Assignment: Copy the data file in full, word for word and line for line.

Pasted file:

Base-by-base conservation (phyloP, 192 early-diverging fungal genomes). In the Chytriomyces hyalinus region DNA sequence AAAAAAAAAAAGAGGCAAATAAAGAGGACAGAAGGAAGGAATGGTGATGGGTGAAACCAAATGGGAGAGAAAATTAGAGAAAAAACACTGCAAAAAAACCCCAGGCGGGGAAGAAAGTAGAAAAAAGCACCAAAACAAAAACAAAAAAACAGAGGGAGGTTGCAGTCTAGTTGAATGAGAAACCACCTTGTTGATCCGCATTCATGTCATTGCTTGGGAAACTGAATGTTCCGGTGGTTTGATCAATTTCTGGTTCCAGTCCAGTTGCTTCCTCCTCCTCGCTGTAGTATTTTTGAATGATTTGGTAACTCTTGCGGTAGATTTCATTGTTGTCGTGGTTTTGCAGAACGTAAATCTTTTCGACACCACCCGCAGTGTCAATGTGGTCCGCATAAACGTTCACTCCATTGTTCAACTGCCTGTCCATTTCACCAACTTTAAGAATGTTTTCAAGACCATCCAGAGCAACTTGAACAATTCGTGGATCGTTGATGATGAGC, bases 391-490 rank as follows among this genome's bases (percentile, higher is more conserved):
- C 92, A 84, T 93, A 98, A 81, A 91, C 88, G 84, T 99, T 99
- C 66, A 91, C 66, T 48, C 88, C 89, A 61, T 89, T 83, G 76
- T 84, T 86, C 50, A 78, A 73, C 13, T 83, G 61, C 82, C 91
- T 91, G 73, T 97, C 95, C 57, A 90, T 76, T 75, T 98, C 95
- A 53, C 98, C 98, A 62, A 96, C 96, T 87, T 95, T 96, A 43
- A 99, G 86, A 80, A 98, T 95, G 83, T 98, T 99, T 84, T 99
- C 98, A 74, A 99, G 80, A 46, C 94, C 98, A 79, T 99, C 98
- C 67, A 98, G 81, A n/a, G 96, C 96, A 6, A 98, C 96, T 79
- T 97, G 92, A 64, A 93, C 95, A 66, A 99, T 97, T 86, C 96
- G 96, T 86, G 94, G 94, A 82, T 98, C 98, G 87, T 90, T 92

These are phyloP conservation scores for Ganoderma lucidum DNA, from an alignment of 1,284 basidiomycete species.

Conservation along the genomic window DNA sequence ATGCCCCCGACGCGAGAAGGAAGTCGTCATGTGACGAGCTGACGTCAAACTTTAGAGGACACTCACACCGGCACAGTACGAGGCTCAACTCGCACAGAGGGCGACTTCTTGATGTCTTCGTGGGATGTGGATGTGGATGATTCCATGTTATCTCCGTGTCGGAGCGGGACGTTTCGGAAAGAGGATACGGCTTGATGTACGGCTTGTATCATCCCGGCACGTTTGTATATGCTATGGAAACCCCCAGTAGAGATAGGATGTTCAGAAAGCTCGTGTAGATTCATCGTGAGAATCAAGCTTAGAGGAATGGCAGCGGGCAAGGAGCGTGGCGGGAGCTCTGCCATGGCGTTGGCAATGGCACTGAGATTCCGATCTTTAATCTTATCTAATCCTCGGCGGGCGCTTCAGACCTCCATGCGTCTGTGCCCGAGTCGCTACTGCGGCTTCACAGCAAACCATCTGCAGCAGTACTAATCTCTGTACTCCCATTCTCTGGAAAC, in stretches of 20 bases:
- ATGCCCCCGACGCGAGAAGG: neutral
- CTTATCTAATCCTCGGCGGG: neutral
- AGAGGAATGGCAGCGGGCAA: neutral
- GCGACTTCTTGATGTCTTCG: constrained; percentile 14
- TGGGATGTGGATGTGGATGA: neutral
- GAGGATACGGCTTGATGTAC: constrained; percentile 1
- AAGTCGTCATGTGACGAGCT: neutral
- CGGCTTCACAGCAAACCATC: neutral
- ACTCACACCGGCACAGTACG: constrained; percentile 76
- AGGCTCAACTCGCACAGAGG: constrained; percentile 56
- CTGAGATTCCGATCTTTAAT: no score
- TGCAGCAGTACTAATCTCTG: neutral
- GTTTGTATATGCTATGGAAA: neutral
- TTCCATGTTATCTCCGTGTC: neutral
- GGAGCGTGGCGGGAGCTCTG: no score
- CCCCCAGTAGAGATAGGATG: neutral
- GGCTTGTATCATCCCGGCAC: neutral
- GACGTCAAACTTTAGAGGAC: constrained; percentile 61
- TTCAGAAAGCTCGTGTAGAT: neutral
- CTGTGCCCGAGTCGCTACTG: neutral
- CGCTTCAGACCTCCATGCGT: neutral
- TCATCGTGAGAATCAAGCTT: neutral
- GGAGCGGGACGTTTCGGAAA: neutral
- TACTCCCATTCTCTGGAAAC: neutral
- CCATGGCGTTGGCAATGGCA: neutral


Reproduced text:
Base-by-base conservation (phyloP, 192 early-diverging fungal genomes). In the Chytriomyces hyalinus region DNA sequence AAAAAAAAAAAGAGGCAAATAAAGAGGACAGAAGGAAGGAATGGTGATGGGTGAAACCAAATGGGAGAGAAAATTAGAGAAAAAACACTGCAAAAAAACCCCAGGCGGGGAAGAAAGTAGAAAAAAGCACCAAAACAAAAACAAAAAAACAGAGGGAGGTTGCAGTCTAGTTGAATGAGAAACCACCTTGTTGATCCGCATTCATGTCATTGCTTGGGAAACTGAATGTTCCGGTGGTTTGATCAATTTCTGGTTCCAGTCCAGTTGCTTCCTCCTCCTCGCTGTAGTATTTTTGAATGATTTGGTAACTCTTGCGGTAGATTTCATTGTTGTCGTGGTTTTGCAGAACGTAAATCTTTTCGACACCACCCGCAGTGTCAATGTGGTCCGCATAAACGTTCACTCCATTGTTCAACTGCCTGTCCATTTCACCAACTTTAAGAATGTTTTCAAGACCATCCAGAGCAACTTGAACAATTCGTGGATCGTTGATGATGAGC, bases 391-490 rank as follows among this genome's bases (percentile, higher is more conserved):
- C 92, A 84, T 93, A 98, A 81, A 91, C 88, G 84, T 99, T 99
- C 66, A 91, C 66, T 48, C 88, C 89, A 61, T 89, T 83, G 76
- T 84, T 86, C 50, A 78, A 73, C 13, T 83, G 61, C 82, C 91
- T 91, G 73, T 97, C 95, C 57, A 90, T 76, T 75, T 98, C 95
- A 53, C 98, C 98, A 62, A 96, C 96, T 87, T 95, T 96, A 43
- A 99, G 86, A 80, A 98, T 95, G 83, T 98, T 99, T 84, T 99
- C 98, A 74, A 99, G 80, A 46, C 94, C 98, A 79, T 99, C 98
- C 67, A 98, G 81, A n/a, G 96, C 96, A 6, A 98, C 96, T 79
- T 97, G 92, A 64, A 93, C 95, A 66, A 99, T 97, T 86, C 96
- G 96, T 86, G 94, G 94, A 82, T 98, C 98, G 87, T 90, T 92

These are phyloP conservation scores for Ganoderma lucidum DNA, from an alignment of 1,284 basidiomycete species.

Conservation along the genomic window DNA sequence ATGCCCCCGACGCGAGAAGGAAGTCGTCATGTGACGAGCTGACGTCAAACTTTAGAGGACACTCACACCGGCACAGTACGAGGCTCAACTCGCACAGAGGGCGACTTCTTGATGTCTTCGTGGGATGTGGATGTGGATGATTCCATGTTATCTCCGTGTCGGAGCGGGACGTTTCGGAAAGAGGATACGGCTTGATGTACGGCTTGTATCATCCCGGCACGTTTGTATATGCTATGGAAACCCCCAGTAGAGATAGGATGTTCAGAAAGCTCGTGTAGATTCATCGTGAGAATCAAGCTTAGAGGAATGGCAGCGGGCAAGGAGCGTGGCGGGAGCTCTGCCATGGCGTTGGCAATGGCACTGAGATTCCGATCTTTAATCTTATCTAATCCTCGGCGGGCGCTTCAGACCTCCATGCGTCTGTGCCCGAGTCGCTACTGCGGCTTCACAGCAAACCATCTGCAGCAGTACTAATCTCTGTACTCCCATTCTCTGGAAAC, in stretches of 20 bases:
- ATGCCCCCGACGCGAGAAGG: neutral
- CTTATCTAATCCTCGGCGGG: neutral
- AGAGGAATGGCAGCGGGCAA: neutral
- GCGACTTCTTGATGTCTTCG: constrained; percentile 14
- TGGGATGTGGATGTGGATGA: neutral
- GAGGATACGGCTTGATGTAC: constrained; percentile 1
- AAGTCGTCATGTGACGAGCT: neutral
- CGGCTTCACAGCAAACCATC: neutral
- ACTCACACCGGCACAGTACG: constrained; percentile 76
- AGGCTCAACTCGCACAGAGG: constrained; percentile 56
- CTGAGATTCCGATCTTTAAT: no score
- TGCAGCAGTACTAATCTCTG: neutral
- GTTTGTATATGCTATGGAAA: neutral
- TTCCATGTTATCTCCGTGTC: neutral
- GGAGCGTGGCGGGAGCTCTG: no score
- CCCCCAGTAGAGATAGGATG: neutral
- GGCTTGTATCATCCCGGCAC: neutral
- GACGTCAAACTTTAGAGGAC: constrained; percentile 61
- TTCAGAAAGCTCGTGTAGAT: neutral
- CTGTGCCCGAGTCGCTACTG: neutral
- CGCTTCAGACCTCCATGCGT: neutral
- TCATCGTGAGAATCAAGCTT: neutral
- GGAGCGGGACGTTTCGGAAA: neutral
- TACTCCCATTCTCTGGAAAC: neutral
- CCATGGCGTTGGCAATGGCA: neutral